First, let us briefly describe the DMFT phase diagram for the half-filled single-band Hubbard model with repulsive interactions at infinite dimensions [39,44]. The Hamiltonian of the single-band Hubbard model can be written as
where
Local quantum fluctuations are fully considered in the conventional single-site DMFT by self-consistently mapping the lattice site of the Hubbard model into a local impurity surrounded by a quantum bath. The resulting single-site Anderson impurity model (AIM) is then written as follows:
where
The hybridization function works as the Weiss mean-field to construct the quantum bath of AIM, bridging the lattice model and the corresponding impurity model. In the Bethe lattices, the hybridization function
We use
We prepare the training data set of
While the training data is prepared exclusively in the region of metallic and insulating phases, the test data set contains the coexistence area of the phase diagram. The test data set includes 229 samples representing the metal-to-insulator transition generated at equally spaced
We perform supervised learning for a feed-forward neural network model to discriminate the metallic and insulating phases with the prepared input dataset. We consider a simple network structure with a single hidden layer sketched in Fig. 2(a). The neural network receives the hybridization function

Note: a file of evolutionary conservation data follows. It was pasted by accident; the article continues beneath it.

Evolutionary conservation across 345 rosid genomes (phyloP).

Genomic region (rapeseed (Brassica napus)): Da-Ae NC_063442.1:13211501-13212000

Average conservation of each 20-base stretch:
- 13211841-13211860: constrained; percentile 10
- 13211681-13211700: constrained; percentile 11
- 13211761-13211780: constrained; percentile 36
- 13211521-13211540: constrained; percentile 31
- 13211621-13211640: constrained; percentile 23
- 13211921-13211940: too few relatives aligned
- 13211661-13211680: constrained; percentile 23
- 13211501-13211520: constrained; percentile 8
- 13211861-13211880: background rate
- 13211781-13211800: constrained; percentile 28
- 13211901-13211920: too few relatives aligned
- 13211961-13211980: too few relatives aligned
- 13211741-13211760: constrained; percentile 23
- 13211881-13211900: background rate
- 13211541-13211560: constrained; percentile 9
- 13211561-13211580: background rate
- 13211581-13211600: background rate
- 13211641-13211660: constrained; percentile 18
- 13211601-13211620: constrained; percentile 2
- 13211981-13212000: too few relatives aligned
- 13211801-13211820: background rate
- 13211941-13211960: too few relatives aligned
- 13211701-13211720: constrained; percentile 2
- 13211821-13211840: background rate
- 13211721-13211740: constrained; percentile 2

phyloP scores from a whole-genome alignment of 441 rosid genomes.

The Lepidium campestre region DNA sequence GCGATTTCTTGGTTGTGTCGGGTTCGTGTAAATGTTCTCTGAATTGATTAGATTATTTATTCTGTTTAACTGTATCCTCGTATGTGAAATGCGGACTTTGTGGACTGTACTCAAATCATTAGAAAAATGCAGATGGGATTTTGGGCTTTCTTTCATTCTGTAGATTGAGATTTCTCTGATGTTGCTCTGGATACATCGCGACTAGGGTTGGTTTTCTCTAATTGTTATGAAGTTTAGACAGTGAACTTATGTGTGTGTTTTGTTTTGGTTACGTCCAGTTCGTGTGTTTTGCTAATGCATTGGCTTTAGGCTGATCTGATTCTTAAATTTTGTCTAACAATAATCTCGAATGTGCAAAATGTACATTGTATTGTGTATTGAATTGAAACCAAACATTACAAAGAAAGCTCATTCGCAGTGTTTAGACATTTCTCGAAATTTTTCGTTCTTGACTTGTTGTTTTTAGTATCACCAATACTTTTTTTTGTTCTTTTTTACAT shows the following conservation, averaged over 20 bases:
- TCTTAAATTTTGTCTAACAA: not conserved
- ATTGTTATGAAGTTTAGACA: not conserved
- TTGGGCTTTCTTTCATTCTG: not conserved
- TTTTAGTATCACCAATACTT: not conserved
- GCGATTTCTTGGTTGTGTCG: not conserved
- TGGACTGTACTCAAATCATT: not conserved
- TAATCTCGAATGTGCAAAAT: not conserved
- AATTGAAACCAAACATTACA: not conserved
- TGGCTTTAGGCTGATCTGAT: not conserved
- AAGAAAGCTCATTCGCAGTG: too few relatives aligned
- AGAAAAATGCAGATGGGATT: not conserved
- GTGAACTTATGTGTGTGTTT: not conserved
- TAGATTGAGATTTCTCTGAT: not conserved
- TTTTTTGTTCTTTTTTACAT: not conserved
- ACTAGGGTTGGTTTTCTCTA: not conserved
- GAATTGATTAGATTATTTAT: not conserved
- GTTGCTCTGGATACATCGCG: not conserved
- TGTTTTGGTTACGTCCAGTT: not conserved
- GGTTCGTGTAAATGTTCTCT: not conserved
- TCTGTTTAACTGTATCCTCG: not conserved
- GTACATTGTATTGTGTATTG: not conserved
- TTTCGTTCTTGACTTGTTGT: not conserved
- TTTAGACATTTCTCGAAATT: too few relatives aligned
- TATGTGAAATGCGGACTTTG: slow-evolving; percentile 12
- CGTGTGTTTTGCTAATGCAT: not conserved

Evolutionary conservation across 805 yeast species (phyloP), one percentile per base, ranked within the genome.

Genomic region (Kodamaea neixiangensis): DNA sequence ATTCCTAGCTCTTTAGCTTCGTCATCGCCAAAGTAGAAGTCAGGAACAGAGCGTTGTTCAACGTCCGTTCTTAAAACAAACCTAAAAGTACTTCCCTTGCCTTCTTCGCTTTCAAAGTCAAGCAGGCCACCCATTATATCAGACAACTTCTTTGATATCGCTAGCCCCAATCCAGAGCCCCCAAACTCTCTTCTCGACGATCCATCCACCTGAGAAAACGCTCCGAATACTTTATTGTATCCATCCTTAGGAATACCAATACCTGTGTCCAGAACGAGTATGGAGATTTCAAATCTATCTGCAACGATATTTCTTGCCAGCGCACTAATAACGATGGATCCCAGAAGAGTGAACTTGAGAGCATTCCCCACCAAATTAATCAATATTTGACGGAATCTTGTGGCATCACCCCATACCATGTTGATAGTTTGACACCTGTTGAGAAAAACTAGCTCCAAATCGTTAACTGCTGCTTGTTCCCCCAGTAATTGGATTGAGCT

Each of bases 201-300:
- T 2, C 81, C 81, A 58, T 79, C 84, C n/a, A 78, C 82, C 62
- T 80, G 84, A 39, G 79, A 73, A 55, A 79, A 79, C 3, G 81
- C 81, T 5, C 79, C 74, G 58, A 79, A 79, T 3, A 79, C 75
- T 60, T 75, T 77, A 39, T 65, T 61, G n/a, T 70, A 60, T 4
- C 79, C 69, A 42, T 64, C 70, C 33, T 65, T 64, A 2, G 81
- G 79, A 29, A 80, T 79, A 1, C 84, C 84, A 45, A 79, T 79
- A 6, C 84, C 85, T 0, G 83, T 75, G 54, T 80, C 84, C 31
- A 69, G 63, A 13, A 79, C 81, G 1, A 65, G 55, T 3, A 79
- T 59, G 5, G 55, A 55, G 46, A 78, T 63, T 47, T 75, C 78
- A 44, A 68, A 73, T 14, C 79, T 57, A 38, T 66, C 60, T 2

where each
In the training process, the uniform initialization and the Xavier initialization[52] are employed to initialize the unknowns. The objective function to be minimized is chosen to be the binary cross-entropy loss function, and the L2 regularization is used to prevent overfitting. The full batch gradient descent is used for the optimization. The learning rate and the regularization coefficient are set to be
To find the simplest possible structure of the neural network, we observe how the accuracy of the prediction changes with decreasing the number of neurons in the hidden layer. Figure 2(b) presents the test output